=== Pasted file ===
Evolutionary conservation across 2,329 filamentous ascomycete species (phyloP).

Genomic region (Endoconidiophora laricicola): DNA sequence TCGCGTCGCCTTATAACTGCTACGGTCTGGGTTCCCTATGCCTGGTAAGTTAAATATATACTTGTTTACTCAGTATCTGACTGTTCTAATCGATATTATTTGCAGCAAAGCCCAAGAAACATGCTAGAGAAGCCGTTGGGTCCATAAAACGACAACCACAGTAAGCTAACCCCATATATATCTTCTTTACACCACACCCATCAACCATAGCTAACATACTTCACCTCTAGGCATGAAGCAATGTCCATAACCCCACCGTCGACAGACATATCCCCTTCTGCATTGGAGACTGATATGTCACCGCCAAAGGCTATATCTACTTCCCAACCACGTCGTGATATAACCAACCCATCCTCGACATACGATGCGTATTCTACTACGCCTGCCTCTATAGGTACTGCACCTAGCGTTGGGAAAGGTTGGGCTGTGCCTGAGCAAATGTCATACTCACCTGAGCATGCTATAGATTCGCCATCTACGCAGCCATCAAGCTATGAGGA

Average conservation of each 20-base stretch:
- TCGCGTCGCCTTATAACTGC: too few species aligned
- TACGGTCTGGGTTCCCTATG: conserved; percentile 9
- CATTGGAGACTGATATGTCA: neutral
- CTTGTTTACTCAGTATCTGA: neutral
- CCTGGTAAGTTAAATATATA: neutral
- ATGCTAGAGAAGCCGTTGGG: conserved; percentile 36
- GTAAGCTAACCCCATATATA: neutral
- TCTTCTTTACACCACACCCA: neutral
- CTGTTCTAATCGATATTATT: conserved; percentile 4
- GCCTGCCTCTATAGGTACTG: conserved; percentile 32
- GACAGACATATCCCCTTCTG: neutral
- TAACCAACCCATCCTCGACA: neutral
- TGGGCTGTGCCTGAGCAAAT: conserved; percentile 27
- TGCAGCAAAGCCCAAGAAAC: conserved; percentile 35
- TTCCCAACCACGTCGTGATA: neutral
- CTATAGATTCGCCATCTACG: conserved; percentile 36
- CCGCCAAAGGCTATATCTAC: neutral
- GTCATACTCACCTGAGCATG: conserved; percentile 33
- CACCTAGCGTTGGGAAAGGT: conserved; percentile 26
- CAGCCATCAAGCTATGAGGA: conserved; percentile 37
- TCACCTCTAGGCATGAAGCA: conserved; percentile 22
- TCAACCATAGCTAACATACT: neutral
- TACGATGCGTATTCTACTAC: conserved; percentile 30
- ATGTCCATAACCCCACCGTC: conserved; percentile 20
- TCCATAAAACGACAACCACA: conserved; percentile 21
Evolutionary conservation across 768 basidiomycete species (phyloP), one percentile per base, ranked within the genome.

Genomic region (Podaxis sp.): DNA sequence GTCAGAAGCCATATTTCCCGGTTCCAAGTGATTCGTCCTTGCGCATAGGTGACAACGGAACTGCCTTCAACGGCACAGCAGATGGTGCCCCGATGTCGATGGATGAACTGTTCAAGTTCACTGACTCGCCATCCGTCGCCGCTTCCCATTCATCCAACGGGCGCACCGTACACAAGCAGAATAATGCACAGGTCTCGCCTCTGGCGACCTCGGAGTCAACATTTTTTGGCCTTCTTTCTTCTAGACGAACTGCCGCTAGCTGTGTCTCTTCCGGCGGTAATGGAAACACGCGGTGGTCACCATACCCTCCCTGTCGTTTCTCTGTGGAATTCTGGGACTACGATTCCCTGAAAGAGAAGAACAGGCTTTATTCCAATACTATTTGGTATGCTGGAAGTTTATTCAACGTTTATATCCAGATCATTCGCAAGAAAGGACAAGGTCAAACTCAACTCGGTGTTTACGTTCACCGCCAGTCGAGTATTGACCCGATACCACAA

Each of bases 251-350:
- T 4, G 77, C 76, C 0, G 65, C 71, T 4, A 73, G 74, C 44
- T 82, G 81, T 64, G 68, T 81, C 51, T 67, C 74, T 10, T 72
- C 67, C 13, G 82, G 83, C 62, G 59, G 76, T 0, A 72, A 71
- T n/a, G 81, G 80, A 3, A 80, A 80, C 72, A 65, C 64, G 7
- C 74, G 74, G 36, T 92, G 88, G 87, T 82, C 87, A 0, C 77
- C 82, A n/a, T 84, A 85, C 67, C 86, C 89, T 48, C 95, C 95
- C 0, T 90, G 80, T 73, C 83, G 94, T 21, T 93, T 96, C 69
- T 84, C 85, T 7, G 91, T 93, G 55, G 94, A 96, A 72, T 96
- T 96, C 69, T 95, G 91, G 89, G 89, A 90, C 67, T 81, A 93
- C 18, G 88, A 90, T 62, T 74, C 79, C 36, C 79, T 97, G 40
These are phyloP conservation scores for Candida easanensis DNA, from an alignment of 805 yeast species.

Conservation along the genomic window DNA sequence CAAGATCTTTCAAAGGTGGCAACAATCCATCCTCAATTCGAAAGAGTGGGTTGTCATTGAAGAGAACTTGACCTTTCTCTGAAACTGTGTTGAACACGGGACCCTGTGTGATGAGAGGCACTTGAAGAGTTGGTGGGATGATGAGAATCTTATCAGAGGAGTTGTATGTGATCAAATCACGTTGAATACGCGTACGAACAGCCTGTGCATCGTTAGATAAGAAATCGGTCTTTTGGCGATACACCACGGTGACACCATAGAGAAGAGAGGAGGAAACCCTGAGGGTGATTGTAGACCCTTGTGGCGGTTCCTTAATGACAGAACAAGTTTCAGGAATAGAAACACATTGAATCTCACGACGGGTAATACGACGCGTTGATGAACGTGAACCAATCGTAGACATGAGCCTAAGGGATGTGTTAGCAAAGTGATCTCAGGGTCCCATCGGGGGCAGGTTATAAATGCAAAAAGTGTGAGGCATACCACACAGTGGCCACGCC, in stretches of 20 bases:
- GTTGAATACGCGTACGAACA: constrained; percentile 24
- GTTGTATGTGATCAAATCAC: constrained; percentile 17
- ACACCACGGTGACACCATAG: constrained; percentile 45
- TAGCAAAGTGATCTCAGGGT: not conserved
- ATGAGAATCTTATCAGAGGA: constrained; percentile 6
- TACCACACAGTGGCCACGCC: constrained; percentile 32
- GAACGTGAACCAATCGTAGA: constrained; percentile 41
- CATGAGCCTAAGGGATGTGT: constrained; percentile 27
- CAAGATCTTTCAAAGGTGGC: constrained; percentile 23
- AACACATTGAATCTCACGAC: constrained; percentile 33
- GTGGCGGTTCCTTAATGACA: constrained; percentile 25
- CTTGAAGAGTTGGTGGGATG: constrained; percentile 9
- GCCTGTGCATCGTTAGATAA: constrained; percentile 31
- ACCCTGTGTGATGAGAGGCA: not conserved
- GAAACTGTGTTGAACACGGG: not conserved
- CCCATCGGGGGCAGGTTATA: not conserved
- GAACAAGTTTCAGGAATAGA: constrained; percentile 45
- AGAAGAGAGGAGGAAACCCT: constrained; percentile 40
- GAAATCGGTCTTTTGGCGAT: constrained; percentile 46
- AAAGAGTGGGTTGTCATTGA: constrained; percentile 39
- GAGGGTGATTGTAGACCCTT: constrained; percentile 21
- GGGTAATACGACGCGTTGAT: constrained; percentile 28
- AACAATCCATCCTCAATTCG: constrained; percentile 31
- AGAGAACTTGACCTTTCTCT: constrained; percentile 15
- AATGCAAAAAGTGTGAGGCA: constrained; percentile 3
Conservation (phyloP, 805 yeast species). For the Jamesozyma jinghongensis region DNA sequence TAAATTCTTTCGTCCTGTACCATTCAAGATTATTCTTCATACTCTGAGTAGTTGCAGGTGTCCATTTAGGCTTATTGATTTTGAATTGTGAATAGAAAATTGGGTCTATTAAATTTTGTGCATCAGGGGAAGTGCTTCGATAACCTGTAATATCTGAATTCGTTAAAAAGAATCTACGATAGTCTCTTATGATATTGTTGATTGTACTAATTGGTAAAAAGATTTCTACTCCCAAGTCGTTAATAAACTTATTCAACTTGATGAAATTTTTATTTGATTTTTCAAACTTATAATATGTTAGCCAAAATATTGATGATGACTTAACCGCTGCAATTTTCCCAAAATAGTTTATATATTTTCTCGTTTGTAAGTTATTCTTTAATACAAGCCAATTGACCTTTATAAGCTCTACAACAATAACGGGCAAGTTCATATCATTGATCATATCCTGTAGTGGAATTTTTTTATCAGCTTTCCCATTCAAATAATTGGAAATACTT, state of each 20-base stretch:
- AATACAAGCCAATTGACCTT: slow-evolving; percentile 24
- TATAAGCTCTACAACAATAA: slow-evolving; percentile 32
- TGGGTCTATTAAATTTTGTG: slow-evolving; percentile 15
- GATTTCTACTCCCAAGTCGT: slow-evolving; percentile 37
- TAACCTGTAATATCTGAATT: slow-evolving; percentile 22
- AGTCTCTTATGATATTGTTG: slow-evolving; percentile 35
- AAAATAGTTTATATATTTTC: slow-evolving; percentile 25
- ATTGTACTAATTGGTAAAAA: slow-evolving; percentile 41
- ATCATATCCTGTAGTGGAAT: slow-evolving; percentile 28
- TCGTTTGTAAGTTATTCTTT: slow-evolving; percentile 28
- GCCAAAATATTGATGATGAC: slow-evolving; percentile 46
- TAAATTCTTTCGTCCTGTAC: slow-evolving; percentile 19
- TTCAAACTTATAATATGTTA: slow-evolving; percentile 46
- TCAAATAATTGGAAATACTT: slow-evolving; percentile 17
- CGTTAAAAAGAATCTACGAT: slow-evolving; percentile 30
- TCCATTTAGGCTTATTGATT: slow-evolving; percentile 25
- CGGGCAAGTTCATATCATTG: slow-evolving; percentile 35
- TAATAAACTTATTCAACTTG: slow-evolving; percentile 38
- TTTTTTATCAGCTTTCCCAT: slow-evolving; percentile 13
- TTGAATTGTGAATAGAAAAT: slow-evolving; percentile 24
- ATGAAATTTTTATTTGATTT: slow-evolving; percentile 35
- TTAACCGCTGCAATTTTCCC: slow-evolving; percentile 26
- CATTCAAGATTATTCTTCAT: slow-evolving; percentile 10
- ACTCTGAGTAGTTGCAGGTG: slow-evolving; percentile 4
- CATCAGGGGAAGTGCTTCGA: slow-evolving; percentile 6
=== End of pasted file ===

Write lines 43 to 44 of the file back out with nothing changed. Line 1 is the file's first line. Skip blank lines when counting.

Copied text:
Conservation along the genomic window DNA sequence CAAGATCTTTCAAAGGTGGCAACAATCCATCCTCAATTCGAAAGAGTGGGTTGTCATTGAAGAGAACTTGACCTTTCTCTGAAACTGTGTTGAACACGGGACCCTGTGTGATGAGAGGCACTTGAAGAGTTGGTGGGATGATGAGAATCTTATCAGAGGAGTTGTATGTGATCAAATCACGTTGAATACGCGTACGAACAGCCTGTGCATCGTTAGATAAGAAATCGGTCTTTTGGCGATACACCACGGTGACACCATAGAGAAGAGAGGAGGAAACCCTGAGGGTGATTGTAGACCCTTGTGGCGGTTCCTTAATGACAGAACAAGTTTCAGGAATAGAAACACATTGAATCTCACGACGGGTAATACGACGCGTTGATGAACGTGAACCAATCGTAGACATGAGCCTAAGGGATGTGTTAGCAAAGTGATCTCAGGGTCCCATCGGGGGCAGGTTATAAATGCAAAAAGTGTGAGGCATACCACACAGTGGCCACGCC, in stretches of 20 bases:
- GTTGAATACGCGTACGAACA: constrained; percentile 24